Yeah, they're better than the ZS6s: the highs aren't quite as sibilant, and I don't get the same high noise floor as I did with the ZS6s in quiet parts of the music. I don't have to turn up my wireless pack as hot due to the isolation and high sensitivity, and it's just a better and more clear sound overall. For $40-50, they're the best value IEM that I've tried so far. I still use my Beyerdynamic DT770 80 for monitoring purposes when I'm not playing, but when you don't want to wear full headphones, these are some of the best you can get unless you're going to spend a LOT more money.
  3. Nimweth
    Glorious Technicolour
    Written by Nimweth
    Published Mar 30, 2019
    Pros - Deep powerful bass
    Clean open treble
    Superb Soundstage
    Present mids
    Superbly entertaining musicality
    Cons - Cable could be better
    Very stiff memory wire
    Bold V shape signature might not be for everyone
    The five-driver ZS7 is the latest flagship hybrid design from KZ (Knowledge Zenith). It employs one 10mm dynamic driver for the bass region, one 29689 midrange balanced armature, one 31005 mid/high frequency BA and two 30095 BA treble units in a four-way configuration. This contrasts with the former model, the ZS10 which uses two 50060 midrange BAs and two 30095 BAs in a three-way arrangement. In some ways, the ZS7 is a combination of the AS10 (5BA) and ZS10 in the shell of the ZS6.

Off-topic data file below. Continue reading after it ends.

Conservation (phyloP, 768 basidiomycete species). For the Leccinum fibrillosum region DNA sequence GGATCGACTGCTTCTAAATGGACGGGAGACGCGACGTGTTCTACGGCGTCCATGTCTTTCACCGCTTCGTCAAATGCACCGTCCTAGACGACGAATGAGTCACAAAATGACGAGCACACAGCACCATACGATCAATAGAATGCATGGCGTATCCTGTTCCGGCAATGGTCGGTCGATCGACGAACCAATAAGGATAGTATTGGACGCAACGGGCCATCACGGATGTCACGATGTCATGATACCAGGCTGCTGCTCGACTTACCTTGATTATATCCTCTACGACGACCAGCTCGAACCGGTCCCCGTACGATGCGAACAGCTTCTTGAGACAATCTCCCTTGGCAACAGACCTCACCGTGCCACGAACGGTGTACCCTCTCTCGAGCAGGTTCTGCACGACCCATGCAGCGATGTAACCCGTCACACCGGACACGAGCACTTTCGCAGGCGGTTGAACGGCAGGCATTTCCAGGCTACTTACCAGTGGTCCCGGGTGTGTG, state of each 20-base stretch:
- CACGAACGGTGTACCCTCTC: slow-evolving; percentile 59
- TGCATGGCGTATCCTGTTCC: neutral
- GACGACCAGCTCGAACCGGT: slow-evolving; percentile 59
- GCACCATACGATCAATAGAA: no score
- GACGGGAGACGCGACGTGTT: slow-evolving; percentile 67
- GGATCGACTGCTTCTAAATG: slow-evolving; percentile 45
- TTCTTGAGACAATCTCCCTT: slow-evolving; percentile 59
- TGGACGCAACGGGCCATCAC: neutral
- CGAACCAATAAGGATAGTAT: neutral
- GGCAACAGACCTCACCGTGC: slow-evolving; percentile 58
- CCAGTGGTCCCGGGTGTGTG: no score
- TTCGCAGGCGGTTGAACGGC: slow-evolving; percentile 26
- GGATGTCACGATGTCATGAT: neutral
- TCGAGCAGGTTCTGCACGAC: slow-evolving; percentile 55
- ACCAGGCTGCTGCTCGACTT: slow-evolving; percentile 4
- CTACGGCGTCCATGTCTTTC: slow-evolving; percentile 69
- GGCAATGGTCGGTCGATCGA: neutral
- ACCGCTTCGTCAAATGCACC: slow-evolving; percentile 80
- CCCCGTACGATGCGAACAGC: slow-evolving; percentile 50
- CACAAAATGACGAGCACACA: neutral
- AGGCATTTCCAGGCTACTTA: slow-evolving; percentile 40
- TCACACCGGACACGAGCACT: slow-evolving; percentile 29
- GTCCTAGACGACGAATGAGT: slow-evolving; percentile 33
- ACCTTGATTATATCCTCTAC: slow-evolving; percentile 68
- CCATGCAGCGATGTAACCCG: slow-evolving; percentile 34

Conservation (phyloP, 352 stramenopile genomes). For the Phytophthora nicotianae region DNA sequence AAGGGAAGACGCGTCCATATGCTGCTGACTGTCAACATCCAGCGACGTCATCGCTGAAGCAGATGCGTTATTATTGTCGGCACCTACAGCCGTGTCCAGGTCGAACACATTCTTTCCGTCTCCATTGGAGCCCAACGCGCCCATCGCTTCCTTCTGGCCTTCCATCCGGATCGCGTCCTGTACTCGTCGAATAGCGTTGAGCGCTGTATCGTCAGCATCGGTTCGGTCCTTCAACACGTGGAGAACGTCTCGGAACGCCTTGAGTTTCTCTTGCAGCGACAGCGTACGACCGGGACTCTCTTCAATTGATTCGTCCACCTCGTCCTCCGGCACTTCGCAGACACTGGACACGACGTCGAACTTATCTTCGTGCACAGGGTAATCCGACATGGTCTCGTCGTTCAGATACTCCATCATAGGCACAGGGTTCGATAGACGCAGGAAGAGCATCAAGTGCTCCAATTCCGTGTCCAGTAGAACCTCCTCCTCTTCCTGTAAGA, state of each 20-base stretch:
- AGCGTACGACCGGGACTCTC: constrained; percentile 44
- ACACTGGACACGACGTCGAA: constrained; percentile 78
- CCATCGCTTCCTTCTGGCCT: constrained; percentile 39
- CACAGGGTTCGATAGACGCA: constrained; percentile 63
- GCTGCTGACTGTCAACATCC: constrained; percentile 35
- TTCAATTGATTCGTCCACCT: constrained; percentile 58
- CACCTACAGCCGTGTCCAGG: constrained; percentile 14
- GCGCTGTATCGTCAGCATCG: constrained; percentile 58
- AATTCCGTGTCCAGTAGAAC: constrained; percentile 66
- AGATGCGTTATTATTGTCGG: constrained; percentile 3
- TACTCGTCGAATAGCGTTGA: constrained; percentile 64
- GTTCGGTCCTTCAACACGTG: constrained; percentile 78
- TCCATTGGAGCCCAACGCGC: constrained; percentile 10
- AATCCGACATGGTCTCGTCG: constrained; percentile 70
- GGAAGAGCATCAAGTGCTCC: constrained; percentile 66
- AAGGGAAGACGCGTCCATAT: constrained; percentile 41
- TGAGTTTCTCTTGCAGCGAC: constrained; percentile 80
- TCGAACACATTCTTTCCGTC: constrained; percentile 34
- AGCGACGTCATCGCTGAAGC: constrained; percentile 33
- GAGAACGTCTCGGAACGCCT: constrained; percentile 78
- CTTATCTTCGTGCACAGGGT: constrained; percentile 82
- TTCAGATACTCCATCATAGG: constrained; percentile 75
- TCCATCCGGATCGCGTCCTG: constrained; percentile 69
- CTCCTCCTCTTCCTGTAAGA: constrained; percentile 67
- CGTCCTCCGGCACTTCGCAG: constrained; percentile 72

The ZS7 comes in new packaging which has a more premium feel than that used in the ZS10 and other recent KZ designs. The charcoal-coloured box opens with a lid revealing the earpieces nestling in a foam cut-out below which is a KZ ZS7 identification plate. Lifting up the foam insert reveals the detachable 2-pin (0.75mm) cable which is a copper-coloured braided type featuring a right-angled 3.5mm plug. The section of cable closest to the ear is furnished with a wired ear guide, which is rather stiff. Also included is some documentation and three pairs of the Starline tips, the medium size being pre-fitted on the earpieces.